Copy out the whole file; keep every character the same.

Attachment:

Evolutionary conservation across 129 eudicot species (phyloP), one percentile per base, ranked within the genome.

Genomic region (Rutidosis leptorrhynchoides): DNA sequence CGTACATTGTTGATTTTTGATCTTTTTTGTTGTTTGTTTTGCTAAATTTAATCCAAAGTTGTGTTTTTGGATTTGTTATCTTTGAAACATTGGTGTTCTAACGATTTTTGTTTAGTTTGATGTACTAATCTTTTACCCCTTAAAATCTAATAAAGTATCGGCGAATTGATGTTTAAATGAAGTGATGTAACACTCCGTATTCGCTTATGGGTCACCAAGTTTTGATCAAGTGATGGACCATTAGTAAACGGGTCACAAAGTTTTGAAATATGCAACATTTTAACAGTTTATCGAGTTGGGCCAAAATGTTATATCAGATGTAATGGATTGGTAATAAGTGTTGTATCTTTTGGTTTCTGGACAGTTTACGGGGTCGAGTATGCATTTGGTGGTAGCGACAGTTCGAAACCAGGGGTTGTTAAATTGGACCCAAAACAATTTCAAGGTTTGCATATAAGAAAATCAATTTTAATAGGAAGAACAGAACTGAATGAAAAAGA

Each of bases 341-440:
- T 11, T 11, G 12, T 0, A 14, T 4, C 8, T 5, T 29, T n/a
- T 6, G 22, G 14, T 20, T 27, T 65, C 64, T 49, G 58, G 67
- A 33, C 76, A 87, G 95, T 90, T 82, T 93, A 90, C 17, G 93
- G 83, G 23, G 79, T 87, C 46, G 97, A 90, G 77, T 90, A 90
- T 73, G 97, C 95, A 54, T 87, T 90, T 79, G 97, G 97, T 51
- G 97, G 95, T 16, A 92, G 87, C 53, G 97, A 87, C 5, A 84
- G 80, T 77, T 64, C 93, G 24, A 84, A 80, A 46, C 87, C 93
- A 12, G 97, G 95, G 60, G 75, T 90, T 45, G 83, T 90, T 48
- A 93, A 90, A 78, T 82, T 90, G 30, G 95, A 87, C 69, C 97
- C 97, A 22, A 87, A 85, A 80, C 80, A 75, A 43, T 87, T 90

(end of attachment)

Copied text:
Evolutionary conservation across 129 eudicot species (phyloP), one percentile per base, ranked within the genome.

Genomic region (Rutidosis leptorrhynchoides): DNA sequence CGTACATTGTTGATTTTTGATCTTTTTTGTTGTTTGTTTTGCTAAATTTAATCCAAAGTTGTGTTTTTGGATTTGTTATCTTTGAAACATTGGTGTTCTAACGATTTTTGTTTAGTTTGATGTACTAATCTTTTACCCCTTAAAATCTAATAAAGTATCGGCGAATTGATGTTTAAATGAAGTGATGTAACACTCCGTATTCGCTTATGGGTCACCAAGTTTTGATCAAGTGATGGACCATTAGTAAACGGGTCACAAAGTTTTGAAATATGCAACATTTTAACAGTTTATCGAGTTGGGCCAAAATGTTATATCAGATGTAATGGATTGGTAATAAGTGTTGTATCTTTTGGTTTCTGGACAGTTTACGGGGTCGAGTATGCATTTGGTGGTAGCGACAGTTCGAAACCAGGGGTTGTTAAATTGGACCCAAAACAATTTCAAGGTTTGCATATAAGAAAATCAATTTTAATAGGAAGAACAGAACTGAATGAAAAAGA

Each of bases 341-440:
- T 11, T 11, G 12, T 0, A 14, T 4, C 8, T 5, T 29, T n/a
- T 6, G 22, G 14, T 20, T 27, T 65, C 64, T 49, G 58, G 67
- A 33, C 76, A 87, G 95, T 90, T 82, T 93, A 90, C 17, G 93
- G 83, G 23, G 79, T 87, C 46, G 97, A 90, G 77, T 90, A 90
- T 73, G 97, C 95, A 54, T 87, T 90, T 79, G 97, G 97, T 51
- G 97, G 95, T 16, A 92, G 87, C 53, G 97, A 87, C 5, A 84
- G 80, T 77, T 64, C 93, G 24, A 84, A 80, A 46, C 87, C 93
- A 12, G 97, G 95, G 60, G 75, T 90, T 45, G 83, T 90, T 48
- A 93, A 90, A 78, T 82, T 90, G 30, G 95, A 87, C 69, C 97
- C 97, A 22, A 87, A 85, A 80, C 80, A 75, A 43, T 87, T 90